The national Storm Prediction Center said more than 18 million people in Louisiana, Arkansas, Texas and Oklahoma were at an enhanced risk of storms, including from strong tornadoes, flooding rains and wind gusts that could exceed 80 mph, the speed of a Category 1 hurricane. The area included several major Texas cities including Dallas, Houston and Austin.
There was a tornado warning Friday night near William P. Hobby Airport in Houston.
The most significant damage reportedly was on Houston’s south side.
The Oklahoma Department of Transportation reported Saturday morning that portions of several highways in the southeastern part of the state were closed due to flooding. The Arkansas Department of Transportation reported that portions of several state highways across the state, particularly in the southeastern portion, were closed due to downed trees and power lines and to flooding.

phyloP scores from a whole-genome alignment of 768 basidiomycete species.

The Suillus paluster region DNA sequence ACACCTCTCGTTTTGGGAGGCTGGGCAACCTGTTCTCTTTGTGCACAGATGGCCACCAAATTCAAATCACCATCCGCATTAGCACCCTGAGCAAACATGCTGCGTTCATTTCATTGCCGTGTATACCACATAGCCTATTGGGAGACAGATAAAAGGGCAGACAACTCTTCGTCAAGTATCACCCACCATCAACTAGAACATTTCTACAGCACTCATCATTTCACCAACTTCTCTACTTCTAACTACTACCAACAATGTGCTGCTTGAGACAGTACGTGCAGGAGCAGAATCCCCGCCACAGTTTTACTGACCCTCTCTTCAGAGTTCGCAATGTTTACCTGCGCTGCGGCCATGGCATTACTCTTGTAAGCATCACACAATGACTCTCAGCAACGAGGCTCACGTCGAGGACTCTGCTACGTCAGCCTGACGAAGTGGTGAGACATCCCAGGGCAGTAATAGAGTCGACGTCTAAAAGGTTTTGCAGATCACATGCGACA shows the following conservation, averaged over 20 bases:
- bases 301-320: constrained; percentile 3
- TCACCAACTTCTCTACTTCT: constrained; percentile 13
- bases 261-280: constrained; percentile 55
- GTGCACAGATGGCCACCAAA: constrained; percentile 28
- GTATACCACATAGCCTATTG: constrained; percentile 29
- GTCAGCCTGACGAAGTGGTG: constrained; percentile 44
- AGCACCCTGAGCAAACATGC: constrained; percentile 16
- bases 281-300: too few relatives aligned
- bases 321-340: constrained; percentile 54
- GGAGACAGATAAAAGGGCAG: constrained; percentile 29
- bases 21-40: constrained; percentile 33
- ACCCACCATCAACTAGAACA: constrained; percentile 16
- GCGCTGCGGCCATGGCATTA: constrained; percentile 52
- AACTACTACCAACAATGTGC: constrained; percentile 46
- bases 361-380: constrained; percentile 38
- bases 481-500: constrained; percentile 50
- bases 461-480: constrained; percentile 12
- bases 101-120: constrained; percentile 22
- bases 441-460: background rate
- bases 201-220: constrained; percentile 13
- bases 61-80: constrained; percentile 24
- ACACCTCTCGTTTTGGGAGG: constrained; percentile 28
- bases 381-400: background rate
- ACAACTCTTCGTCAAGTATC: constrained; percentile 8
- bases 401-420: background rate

On Alabama’s Gulf Coast, Baldwin County canceled school activities including sporting events for Saturday. The weather service warned of flooding and the potential for 10-foot waves on beaches, where Northern visitors escaping the cold are a common sight during the winter.
Many streams already are at or near flood levels because of earlier storms, and heavy rains could lead to flash flooding across the region, forecasters said. Parts of Arkansas, Tennessee, Mississippi, Missouri, Illinois and Indiana were under flash flood warnings or watches Saturday.
On Friday, a tornado destroyed two homes near Fair Play, Missouri, about 35 miles northwest of Springfield. The Missouri State Highway Patrol said no injuries were reported.
Shortly before 3 p.m. Friday, a tornado stripped the shingles from the roof of a home near Tahlequah, Oklahoma, about 60 miles southeast of Tulsa. No injuries were reported there, either.